A Visit to the Lancaster Agricultural Research Station

Arin E. Crooks

To view a Soundslides presentation of the Lancaster Agricultural Research station, click play on the picture.

To view a Soundslides presentation of the Lancaster Agricultural Research station, click the play button on the picture.

Research Program Manager-Superintendent
Lancaster Agricultural Research Station
UW-Madison College of Agricultural and Life Sciences
(608) 723-2580


Arin Crooks talks about vast research taking place at the Lancaster Agricultural Research Center, and why the station is unique to the Midwest.


Total Time- 3:13
0:18- What goes on at the station
0:36- Beef research at the station
0:46- Learning from beef cattle trials
1:10- Agronomic research
1:33- Rotational cropping definition
2:02- Differences in the rotational study
2:20- Size of the station
2:50- How is the station unique?
3:02-Lead Out


Arin Sept6

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Sevie Kenyon: Arin, can you give us a quick overview of what the station does?

Arin Crooks: Sure, we do agronomic and beef cattle research for the University of Wisconsin and we’re located in the southwest corner of the state n the driftless regions. So all of our research pertains to carefully managing the soils and hilly terrain in southwest Wisconsin 

Sevie Kenyon: And maybe you could give us an example of the kind of beef research that goes on here.

Arin Crooks: Right now, one of our projects that we do is with rotational grazing of pastures and beef cattle, and feeding them different supplements to see how they can improve their gain while grazing on the pasture.

Sevie Kenyon: And can you tell us what you’ve learned from those trials?

Arin Crooks: This particular trial looks at the different mineral contents within the supplements, and we found that “supplementing” the cattle does increase their average daily gain, so they’re able to grow faster. And as of yet, we haven’t been able to determine which mineral combinations are best suited for the highest gains while the cattle are grazing the pastures.

Sevie Kenyon: And you have agronomic research here as well. Could you describe that for us?

Arin Crooks: We do a variety of different research projects in the agronomy side. We’re working with corn, soybeans, alfalfa, small grains, and a variety of other experimental type crops, especially in the forage areas. One of our most noteworthy projects that we’ve worked on with the long time, is a crop rotation study that’s been going on for over 40 years and it’s one of the oldest ones in the United States, and that project looks at the benefits of rotating different crops and ho it helps in fertility and in crop production.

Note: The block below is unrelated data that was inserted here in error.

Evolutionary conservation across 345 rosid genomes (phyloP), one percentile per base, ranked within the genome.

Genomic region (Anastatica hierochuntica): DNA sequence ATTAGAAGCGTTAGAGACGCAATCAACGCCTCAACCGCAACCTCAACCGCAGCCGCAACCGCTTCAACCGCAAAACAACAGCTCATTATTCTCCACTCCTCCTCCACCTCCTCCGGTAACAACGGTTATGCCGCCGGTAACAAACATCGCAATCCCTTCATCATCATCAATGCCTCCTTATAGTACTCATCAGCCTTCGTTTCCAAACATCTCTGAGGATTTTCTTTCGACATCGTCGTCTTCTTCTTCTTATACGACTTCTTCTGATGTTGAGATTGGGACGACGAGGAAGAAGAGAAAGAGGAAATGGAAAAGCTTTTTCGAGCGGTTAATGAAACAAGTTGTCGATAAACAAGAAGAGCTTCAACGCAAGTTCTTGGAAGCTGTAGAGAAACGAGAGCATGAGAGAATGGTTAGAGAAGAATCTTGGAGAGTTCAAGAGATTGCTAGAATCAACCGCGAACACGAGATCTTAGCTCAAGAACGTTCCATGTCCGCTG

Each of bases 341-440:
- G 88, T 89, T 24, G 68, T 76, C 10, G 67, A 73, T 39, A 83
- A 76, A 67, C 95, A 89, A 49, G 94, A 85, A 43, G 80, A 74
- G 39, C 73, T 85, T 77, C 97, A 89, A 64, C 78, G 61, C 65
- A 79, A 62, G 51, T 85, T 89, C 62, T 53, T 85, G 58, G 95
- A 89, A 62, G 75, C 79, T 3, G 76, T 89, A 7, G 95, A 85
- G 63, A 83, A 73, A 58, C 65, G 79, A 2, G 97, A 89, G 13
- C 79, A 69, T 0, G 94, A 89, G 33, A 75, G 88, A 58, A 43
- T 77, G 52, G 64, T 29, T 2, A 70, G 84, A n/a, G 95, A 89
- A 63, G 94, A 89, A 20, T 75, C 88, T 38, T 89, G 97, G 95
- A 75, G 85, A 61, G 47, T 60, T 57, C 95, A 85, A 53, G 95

Sevie Kenyon: And maybe you could give us a recap of what rotational cropping is?

Arin Crooks: Sure, instead of necessarily growing corn, after corn, after corn, or all alfalfa, or a single crop, it’s growing a series of crops in rotations. So alternating between corn and soybeans, or alfalfa for tow or three years and then corn or soybeans, and back to alfalfa. The different combinations helps not only the soil, but it also helps break up patterns of insects and other pests and diseases to allow the crops to grow better, when they’re not growing continuously year after year.

Sevie Kenyon: Arin can you describe perhaps some of the things, the differences you’ve seen in the rotational study?

Arin Crooks: Some of the corn we’ve found, that’s a very highly and valuable crop that’s grown in Wisconsin, when it follows alfalfa or even soybeans, we’ve found through the years that your able to get a higher yield with actually less additional fertilizer.

Sevie Kenyon: And Arin, maybe I can get you to paint a little picture of the station.

Arin Crooks: The station is 530 acres total. Of that w have about 220 acres of crop ground that we work. And as I said we grow corn, soybeans, alfalfa, oats, winter wheat, and other small grains, as well as some additional grasses and other alternative forages on an experimental basis. And the cattle heard we have is 120 Angus-based beef cows, Angus breed beef cows that calve in April, May, and June, and in addition to the beef cows we also have an additional 50-60 growing animals that we use for rotational grazing projects and other activities. Lancaster Station is a little bit unique that it’s the only research station for any university that’s located in the driftless region. So actually we have interest from farmers and people in the whole driftless region, which is included along the Mississippi river, and Minnesota, Wisconsin, Illinois, and Iowa.

Sevie Kenyon: We’ve been visiting with Arin Crooks, Superintedent, Lancaster Research Station, University of Wisconsin in the College of Agricultural and Life Sciences, Madison, Wisconsin, and I am Sevie Kenyon.

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